Utility of daytime polysomnography for in-patients with suspected sleep-disordered breathing.
Neurol Neurochir Pol. 2009 Mar-Apr;43(2):140-7
Authors: Al-Jawder S, Bahammam A
BACKGROUND AND PURPOSE: Obstructive sleep apnoea (OSA) is a common medical problem with significant adverse consequences. Delays in diagnosing and treating OSA have increased with increasing demand for sleep services. The aim of the study was to assess the utility of daytime poly-somnography (PSG) in in-patients who were suspected during admission to have sleep disordered breathing. MATERIAL AND METHODS: We compared 80 in-patients who had daytime PSG with a random sample of 180 patients who had overnight PSG. We analyzed demographic data, medical history, PSG results, and results of continuous positive airway pressure (CPAP) titration. RESULTS: The diagnosis of OSA was made in 70 (87.5%) daytime patients and 180 (100%) overnight patients. The daytime patients were older (53.5 +/-12.2 years vs. 46.8 +/-14 years, p < 0.001) and had a higher body mass index (BMI) than the overnight patients (43.3 +/-13.3 vs. 35 +/-8, p < 0.001). There was no significant difference between the two groups with regard to apnoea-hypopnoea index (AHI) or desaturation and arousal indices. CPAP titration was successful in 89.5% of the daytime patients and 81.5% of the overnight patients. Daytime patients had more medical co-morbidities. Obesity hypoventilation syndrome (OHS) was diagnosed in 31.3% of the daytime group. CONCLUSIONS: Daytime PSG is as useful as overnight PSG in diagnosing OSA and titrating CPAP in in-patients. It is best suited to inpatients, patients with multiple co-morbidities, and patients with OHS.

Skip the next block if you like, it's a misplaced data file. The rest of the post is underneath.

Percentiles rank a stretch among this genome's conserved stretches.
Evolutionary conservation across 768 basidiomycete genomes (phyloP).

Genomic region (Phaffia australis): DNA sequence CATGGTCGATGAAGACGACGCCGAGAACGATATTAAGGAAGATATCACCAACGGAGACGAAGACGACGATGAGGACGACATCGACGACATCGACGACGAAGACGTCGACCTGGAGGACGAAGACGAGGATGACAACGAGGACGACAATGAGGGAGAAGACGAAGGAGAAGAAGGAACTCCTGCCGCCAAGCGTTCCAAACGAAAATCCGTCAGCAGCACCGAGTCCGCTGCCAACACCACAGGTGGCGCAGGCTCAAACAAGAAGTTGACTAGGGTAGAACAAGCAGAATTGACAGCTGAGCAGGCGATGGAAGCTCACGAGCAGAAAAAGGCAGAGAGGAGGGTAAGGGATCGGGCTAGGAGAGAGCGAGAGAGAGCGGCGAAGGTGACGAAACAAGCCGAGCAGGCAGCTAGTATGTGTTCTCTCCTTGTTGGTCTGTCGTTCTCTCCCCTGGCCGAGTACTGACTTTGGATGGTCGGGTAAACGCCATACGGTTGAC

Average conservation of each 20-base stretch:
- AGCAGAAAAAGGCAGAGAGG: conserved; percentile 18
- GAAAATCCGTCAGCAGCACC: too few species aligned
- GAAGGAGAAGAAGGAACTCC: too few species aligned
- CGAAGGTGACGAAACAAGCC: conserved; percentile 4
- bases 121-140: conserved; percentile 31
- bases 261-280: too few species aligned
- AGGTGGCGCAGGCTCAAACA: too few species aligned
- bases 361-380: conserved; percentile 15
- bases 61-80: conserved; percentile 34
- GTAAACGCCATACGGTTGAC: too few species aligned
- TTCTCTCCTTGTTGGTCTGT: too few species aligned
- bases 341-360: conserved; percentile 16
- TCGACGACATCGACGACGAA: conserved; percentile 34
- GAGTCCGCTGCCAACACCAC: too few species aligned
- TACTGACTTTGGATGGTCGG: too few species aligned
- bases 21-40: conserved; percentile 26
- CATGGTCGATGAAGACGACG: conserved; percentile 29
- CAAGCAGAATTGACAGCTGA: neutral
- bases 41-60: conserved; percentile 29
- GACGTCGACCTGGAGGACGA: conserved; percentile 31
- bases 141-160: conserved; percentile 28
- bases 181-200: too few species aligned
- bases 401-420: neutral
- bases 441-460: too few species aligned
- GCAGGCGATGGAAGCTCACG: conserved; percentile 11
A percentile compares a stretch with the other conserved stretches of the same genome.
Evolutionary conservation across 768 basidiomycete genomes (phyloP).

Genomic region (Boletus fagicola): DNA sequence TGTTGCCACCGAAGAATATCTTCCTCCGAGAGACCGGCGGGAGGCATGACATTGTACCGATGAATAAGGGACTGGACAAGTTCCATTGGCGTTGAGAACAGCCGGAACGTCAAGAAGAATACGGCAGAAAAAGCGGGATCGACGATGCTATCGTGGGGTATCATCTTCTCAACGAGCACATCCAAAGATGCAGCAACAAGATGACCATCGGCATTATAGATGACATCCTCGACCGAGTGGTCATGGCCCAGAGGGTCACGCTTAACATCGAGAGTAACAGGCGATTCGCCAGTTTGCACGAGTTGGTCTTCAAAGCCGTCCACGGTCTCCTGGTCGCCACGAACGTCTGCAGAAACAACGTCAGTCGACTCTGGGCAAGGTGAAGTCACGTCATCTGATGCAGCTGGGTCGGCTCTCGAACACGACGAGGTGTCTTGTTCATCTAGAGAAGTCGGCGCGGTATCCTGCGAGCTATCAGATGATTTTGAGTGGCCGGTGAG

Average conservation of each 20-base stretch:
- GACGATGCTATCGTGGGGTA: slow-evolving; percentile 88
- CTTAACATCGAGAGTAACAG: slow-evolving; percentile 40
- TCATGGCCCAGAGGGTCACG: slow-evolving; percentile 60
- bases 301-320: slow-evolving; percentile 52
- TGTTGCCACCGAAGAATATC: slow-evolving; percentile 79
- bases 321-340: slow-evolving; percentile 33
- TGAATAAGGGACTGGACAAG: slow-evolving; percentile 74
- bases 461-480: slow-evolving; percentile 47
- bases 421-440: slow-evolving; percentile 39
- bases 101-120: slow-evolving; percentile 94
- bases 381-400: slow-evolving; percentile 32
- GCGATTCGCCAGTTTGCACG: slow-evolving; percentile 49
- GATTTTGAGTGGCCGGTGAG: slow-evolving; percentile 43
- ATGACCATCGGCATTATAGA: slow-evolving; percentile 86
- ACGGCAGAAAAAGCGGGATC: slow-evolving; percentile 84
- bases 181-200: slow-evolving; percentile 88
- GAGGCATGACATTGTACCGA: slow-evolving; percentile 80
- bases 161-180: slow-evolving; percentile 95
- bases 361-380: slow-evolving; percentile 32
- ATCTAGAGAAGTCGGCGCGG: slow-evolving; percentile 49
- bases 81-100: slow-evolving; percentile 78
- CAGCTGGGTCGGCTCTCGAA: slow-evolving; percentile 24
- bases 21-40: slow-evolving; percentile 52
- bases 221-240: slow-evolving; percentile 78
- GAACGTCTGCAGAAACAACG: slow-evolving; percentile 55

PMID: 19484691 [PubMed - indexed for MEDLINE]